ZeroEnergy Design’s modern design emphasizes accessibility and sustainability on a challenging terrain.
A couple from the Boston suburbs knew just what they wanted when they commissioned ZeroEnergy Design to plan their empty nesters’ getaway in South Dartmouth, Massachusetts. “They were looking for a home where they could enter the next chapter of their life,” says Stephanie Horowitz, managing director of ZeroEnergy Design. “They wanted something that engaged with the stepped site, took advantage of the beautiful views, and gave them a respite away from the city.”
The result was a modern, multi-tiered home that embraces sloped topography while providing privacy and offering breathtaking waterfront views.
Considering this project’s coastal location, external cladding needed to be more resilient than that of a traditional inland home. “The corrosive coastal environment plus the potential for high wind speeds certainly added a level of complexity to the project,” Horowitz says. The team went with non-corrosive materials like stainless steel flashing on the home’s exterior.
One of the homeowners’ main goals, though, was accessibility. “The client wanted to be able to age in place, but the site didn’t lend itself to single floor living, so we incorporated an elevator into the design of the project,” Horowitz says. This facilitated an improved flow between the garage entrance, office, master suite, and laundry on the upper level and the main living space below.
As with all of ZeroEnergy Design’s work, environmental sustainability was key. The roof features a photovoltaic array that produces nearly enough energy to offset the home’s consumption. The super-insulated airtight enclosure further lowers the home’s energy needs.
The project also incorporates features that both accent the design and help to manage heat gain. In one example, exterior shades help to better control the interior temperature of the home. “Low sun angles on the property warm the house throughout the day, so the exterior shades help to block the sunlight before it enters the home,” Horowitz says. Not only does this reduce energy consumption, but it also creates a more comfortable living environment. “If it’s not comfortable, it’s not a great space.”
While the interior of the home is bright and airy with accents of bold colors, the exterior was designed to subtly blend in with its natural surroundings. “In contrast to the expressive interior, the home is rather demure when viewed from the street,” Horowitz says. A cladding of muted wooden siding is complemented by slate-gray stones, allowing the greenery of the local flora and blue of the ocean beyond to stand out.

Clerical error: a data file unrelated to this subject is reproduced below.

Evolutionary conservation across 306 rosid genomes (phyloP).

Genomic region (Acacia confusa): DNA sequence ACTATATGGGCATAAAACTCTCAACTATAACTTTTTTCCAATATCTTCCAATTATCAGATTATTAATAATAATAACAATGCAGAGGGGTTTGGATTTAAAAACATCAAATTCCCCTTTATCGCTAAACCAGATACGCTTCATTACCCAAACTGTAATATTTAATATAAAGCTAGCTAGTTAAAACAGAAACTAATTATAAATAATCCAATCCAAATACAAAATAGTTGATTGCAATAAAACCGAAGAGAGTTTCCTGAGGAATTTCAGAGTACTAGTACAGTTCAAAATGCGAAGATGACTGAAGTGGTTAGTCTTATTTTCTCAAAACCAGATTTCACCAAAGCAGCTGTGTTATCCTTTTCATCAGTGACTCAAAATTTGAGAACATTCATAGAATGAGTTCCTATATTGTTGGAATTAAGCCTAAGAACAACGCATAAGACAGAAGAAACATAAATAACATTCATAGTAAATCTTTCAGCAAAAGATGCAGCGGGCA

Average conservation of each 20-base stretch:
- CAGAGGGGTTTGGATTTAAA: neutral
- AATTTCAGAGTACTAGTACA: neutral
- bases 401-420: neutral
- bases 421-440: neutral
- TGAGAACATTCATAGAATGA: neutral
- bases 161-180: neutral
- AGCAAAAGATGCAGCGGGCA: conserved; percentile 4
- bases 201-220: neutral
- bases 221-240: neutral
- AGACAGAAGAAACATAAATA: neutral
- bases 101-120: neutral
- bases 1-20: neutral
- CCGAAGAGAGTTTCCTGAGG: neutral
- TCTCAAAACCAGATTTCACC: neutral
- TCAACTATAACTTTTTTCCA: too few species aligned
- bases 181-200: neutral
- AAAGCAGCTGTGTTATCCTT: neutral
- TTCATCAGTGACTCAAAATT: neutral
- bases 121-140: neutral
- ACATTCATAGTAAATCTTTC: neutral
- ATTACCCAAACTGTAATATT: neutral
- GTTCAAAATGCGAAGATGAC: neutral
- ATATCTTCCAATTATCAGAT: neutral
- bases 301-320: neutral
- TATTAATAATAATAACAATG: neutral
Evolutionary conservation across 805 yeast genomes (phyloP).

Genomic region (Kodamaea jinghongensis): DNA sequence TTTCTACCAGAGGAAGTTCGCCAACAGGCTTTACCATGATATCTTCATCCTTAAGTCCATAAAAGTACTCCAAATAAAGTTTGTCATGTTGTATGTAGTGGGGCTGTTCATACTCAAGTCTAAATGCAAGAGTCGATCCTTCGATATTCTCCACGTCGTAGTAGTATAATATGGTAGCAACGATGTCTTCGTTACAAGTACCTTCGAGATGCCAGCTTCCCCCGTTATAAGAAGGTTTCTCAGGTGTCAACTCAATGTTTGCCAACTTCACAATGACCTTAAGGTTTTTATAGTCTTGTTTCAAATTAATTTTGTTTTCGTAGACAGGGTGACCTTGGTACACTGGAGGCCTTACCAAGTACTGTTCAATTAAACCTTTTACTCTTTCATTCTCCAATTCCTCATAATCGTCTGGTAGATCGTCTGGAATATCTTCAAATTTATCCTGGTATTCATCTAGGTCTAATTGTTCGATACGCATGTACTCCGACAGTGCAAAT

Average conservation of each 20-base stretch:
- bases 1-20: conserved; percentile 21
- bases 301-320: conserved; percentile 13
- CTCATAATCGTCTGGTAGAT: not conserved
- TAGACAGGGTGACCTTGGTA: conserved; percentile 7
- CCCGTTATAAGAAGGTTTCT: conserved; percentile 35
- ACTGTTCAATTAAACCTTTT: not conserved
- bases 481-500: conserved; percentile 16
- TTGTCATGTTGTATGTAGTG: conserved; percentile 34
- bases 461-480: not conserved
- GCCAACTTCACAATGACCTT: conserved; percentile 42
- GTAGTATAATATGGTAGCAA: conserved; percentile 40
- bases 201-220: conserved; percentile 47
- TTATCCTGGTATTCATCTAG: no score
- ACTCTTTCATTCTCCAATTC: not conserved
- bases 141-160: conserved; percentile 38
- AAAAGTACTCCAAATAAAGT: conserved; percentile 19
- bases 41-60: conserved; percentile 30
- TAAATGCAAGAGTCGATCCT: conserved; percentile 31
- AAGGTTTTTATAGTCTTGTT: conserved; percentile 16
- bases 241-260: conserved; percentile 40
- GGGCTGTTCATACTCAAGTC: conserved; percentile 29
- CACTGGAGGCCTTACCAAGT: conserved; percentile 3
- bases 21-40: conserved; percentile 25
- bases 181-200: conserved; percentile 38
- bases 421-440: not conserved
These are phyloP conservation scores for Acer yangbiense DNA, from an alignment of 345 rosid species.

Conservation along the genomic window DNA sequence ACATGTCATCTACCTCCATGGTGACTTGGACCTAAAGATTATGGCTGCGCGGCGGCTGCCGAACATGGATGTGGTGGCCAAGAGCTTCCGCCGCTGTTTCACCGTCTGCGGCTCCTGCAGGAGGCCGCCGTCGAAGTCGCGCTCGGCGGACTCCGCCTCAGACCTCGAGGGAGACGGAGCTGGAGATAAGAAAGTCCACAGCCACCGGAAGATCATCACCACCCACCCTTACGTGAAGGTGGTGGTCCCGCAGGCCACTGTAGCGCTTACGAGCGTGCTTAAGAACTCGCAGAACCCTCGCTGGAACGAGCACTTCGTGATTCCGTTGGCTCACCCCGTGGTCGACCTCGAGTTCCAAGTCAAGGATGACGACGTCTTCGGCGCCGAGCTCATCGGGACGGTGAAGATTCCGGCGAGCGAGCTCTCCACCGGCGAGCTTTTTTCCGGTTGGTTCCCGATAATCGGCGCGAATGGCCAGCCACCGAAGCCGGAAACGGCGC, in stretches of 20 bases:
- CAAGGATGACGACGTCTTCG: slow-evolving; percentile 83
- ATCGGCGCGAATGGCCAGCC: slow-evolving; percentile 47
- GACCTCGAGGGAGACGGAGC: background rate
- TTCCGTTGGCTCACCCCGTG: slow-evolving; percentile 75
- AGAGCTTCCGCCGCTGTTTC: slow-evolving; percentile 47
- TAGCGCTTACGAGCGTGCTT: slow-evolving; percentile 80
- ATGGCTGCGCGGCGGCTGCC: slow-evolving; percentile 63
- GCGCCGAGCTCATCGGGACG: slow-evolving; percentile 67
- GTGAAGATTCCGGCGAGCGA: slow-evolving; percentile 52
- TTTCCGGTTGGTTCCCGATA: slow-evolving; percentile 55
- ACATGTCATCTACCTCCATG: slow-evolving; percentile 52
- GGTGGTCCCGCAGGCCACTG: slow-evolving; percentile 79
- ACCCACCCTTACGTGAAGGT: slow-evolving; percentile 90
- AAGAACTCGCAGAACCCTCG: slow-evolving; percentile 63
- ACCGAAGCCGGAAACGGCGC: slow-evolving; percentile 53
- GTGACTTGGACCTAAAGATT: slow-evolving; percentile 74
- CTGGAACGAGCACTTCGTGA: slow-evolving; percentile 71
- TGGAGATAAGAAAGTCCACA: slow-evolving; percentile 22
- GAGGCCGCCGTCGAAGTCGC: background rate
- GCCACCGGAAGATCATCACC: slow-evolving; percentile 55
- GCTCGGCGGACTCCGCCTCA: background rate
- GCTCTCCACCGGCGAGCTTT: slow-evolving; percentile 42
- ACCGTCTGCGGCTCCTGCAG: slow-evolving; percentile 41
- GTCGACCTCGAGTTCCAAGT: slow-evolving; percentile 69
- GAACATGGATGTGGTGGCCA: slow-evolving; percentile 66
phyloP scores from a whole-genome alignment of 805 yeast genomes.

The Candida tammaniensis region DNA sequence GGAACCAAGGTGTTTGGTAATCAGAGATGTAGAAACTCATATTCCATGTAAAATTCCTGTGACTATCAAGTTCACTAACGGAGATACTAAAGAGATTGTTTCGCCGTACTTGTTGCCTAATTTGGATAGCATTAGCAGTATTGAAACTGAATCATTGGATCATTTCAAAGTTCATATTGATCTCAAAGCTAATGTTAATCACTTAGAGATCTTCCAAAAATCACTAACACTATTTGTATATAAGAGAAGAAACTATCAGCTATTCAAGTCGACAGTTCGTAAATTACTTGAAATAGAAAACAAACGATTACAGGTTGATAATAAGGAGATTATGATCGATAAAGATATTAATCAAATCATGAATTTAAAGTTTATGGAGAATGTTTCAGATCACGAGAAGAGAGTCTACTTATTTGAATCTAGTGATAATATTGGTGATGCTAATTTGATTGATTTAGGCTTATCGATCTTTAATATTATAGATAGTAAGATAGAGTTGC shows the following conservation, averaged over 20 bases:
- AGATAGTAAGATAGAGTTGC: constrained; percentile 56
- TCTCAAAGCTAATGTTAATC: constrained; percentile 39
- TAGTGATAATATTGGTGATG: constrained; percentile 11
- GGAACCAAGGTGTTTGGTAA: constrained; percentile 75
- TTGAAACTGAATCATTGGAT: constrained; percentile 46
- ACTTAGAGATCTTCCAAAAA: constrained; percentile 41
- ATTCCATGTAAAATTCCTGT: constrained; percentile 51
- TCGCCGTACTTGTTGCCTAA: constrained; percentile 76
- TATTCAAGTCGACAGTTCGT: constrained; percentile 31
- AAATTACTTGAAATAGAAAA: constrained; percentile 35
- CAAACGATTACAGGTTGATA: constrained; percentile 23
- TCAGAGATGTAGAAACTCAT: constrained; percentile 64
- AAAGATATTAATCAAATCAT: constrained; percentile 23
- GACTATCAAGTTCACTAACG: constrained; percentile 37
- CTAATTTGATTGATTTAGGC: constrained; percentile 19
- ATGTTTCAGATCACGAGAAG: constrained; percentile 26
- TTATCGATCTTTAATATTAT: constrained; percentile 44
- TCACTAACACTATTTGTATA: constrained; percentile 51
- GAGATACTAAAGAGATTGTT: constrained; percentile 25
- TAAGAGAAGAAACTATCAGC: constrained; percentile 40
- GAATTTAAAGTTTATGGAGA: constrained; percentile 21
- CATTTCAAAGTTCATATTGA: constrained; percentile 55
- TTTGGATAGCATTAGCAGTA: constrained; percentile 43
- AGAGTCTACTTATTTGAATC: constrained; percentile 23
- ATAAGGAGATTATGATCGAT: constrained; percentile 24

Showcasing the client’s extensive collection of artwork was a prime consideration when designing the home. White walls, ample natural light, and minimalist accents create an ideal backdrop for their various pieces. “When guests enter the home, they’re greeted by an art wall that creates a degree of separation from the rest of the home,” Horowitz says.
The partially enclosed kitchen sits just beyond the combined living and dining space, providing a greater sense of privacy than a traditional open floor plan concept. White counters and cabinetry combined with floor-to-ceiling windows create a space that is both sunny and clean, yet comfortable and down to earth. “Directly outside the kitchen is a screened-in porch, which itself connects to a grilling area and lawn that is perfect for entertaining,” Horowitz says.
The open floor plan and stepped topography of the site created an ideal opportunity for a hybrid indoor-outdoor living space. “You have a kitchen that’s semi-enclosed, and open dining and living space, and this whole area is flanked on either side by programmed outdoor space,” Horowitz says. Past the living and dining area, a manicured lawn opens up to a pool and views of the sea beyond. “With a stepped site, creating the living space with a close connection to grade allowed that integral connection between outdoor and indoor space.”
The Dartmouth Oceanfront
Project: The Dartmouth Oceanfront Location: South Dartmouth, MA Completion: 2018 Architect: ZeroEnergy Design Mechanical Design: ZeroEnergy Design Size: 3,600 square feet Interior Design: Eleven Interiors Landscape Design: Soren Deniord Design Studio Windows: European Architectural Supply